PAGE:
Legislative Update – March 24, 2018

Virginia’s 2018 Legislative session closed on March 10, 2018. On the energy policy front, the big attention getter was the “Dominion Bill” (SB 966),  but a few other bills made it through the session as well.

Our list of energy policy related bills submitted for Virginia’s 2018 Legislative session is updated here. Bills that did not make it to the Governor’s desk are indicated by strike-through text.

Out of 93 bills that we identified as being of interest, 18 made it out of both the Senate and House. Among the bills that passed, 13 were Republican sponsored and 5 were Democrat sponsored. Governor Northam has signed six bills into law including SB 966. He will take action on the remaining bills by April 9, 2018.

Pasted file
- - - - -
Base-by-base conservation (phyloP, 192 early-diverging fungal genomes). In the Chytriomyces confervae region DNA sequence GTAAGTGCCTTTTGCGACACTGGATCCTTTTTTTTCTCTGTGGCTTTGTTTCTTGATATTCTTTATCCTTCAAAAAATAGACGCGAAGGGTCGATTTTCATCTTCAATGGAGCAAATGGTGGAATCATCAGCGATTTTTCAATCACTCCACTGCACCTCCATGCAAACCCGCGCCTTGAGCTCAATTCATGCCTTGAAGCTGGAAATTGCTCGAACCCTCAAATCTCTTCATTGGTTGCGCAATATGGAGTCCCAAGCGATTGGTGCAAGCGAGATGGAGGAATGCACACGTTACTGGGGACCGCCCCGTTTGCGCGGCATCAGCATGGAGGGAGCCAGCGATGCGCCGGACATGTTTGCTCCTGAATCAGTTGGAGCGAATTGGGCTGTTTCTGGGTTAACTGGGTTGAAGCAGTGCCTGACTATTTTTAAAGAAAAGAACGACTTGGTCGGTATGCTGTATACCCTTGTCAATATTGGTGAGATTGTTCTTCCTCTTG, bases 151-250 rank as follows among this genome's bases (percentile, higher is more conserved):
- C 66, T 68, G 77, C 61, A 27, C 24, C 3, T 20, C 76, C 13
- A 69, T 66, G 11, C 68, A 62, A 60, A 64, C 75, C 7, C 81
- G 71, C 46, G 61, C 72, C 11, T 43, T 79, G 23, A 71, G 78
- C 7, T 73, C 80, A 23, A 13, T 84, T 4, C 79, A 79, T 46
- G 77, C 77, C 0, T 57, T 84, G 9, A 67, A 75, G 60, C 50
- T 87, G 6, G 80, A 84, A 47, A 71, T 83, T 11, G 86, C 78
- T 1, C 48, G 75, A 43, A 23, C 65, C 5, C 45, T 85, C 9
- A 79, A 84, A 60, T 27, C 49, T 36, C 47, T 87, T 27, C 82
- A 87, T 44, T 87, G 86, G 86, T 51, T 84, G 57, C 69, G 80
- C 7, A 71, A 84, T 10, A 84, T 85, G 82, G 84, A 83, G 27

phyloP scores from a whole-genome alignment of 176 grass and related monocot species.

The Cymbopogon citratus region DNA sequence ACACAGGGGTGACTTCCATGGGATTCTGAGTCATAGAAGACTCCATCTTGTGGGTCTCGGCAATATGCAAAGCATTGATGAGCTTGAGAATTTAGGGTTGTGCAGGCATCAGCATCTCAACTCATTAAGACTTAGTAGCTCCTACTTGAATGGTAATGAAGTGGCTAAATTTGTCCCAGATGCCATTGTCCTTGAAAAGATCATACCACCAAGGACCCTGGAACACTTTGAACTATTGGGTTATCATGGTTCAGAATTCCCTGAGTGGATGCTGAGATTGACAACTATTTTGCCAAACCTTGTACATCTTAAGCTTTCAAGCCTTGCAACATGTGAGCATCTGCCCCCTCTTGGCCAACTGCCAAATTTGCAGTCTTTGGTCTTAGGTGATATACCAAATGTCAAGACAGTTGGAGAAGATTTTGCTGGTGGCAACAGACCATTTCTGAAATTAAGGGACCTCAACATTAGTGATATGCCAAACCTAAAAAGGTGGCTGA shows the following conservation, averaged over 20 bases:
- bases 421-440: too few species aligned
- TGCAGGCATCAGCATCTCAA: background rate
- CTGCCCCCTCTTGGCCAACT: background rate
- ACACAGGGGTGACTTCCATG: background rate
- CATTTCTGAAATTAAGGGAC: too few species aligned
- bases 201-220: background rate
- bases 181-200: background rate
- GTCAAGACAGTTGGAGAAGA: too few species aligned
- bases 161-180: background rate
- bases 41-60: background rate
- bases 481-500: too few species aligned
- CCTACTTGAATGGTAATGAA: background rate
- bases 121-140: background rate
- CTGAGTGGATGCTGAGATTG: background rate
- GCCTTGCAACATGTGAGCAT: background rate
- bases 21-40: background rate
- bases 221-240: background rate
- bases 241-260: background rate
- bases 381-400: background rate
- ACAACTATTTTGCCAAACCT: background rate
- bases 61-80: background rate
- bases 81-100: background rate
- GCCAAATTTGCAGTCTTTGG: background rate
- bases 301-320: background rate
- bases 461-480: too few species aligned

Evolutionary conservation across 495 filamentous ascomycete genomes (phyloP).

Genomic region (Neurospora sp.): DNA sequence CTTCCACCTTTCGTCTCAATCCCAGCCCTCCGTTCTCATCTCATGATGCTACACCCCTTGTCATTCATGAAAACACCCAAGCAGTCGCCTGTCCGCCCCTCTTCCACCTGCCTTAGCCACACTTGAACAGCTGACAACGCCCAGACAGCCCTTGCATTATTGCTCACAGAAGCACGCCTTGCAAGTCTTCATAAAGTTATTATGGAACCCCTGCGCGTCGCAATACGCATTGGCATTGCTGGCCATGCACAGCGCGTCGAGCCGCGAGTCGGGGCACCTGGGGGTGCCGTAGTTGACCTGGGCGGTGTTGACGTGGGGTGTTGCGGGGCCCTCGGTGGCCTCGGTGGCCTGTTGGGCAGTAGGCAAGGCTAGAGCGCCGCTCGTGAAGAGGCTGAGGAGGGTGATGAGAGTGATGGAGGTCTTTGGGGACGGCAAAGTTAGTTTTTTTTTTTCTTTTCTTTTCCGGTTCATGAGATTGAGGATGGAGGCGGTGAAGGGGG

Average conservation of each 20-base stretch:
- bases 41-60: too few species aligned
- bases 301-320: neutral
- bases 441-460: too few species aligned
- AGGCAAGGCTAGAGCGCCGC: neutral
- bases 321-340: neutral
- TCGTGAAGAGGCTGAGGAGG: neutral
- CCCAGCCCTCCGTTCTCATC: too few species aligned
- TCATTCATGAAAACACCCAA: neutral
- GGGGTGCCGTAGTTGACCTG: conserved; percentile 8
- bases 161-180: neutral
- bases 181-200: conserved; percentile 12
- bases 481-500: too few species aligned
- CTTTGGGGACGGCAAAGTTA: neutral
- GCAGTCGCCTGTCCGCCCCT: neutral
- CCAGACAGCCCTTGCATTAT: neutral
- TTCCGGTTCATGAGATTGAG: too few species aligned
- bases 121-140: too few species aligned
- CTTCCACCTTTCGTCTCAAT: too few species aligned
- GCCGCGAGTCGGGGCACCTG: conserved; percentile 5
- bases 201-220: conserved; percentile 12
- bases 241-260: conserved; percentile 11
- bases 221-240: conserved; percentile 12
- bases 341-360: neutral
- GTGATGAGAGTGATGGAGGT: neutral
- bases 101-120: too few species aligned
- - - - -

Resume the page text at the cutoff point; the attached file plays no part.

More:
One bill to pay attention to is HB 1270 Regional Greenhouse Gas Initiative; prohibition on participation by Commonwealth. This bill prohibits participation in the CO2 Budget Trading Program that is discussed on our Executive Action Page. It is expected that Governor Northam will veto this bill and that it will not be overturned by the legislature.

Economics of residential solar in Virginia

You and I probably agree that solar is awesome. But does it make financial sense? To get an answer, we need to know three things: how much energy will be produced, how much the system will cost, and how are we going to come up with money to pay for it.


How much energy will my system generate?

To get an estimate on that, we will head to PVWatts, enter our ZIP code (I’m using 20147 in Northern Virginia), choose a nearby weather station, then enter 1 for the system size (that’s kilowatts) and 33.7 for tilt — an equivalent to a fairly typical 8/12 roof pitch. The reason I’m looking at a 1 kW system is that we can use its numbers to get an estimate for any other size just by multiplying. If a 1 kW system generates $100 worth of electricity, then a 2 kW system will produce $200, it’s that simple.

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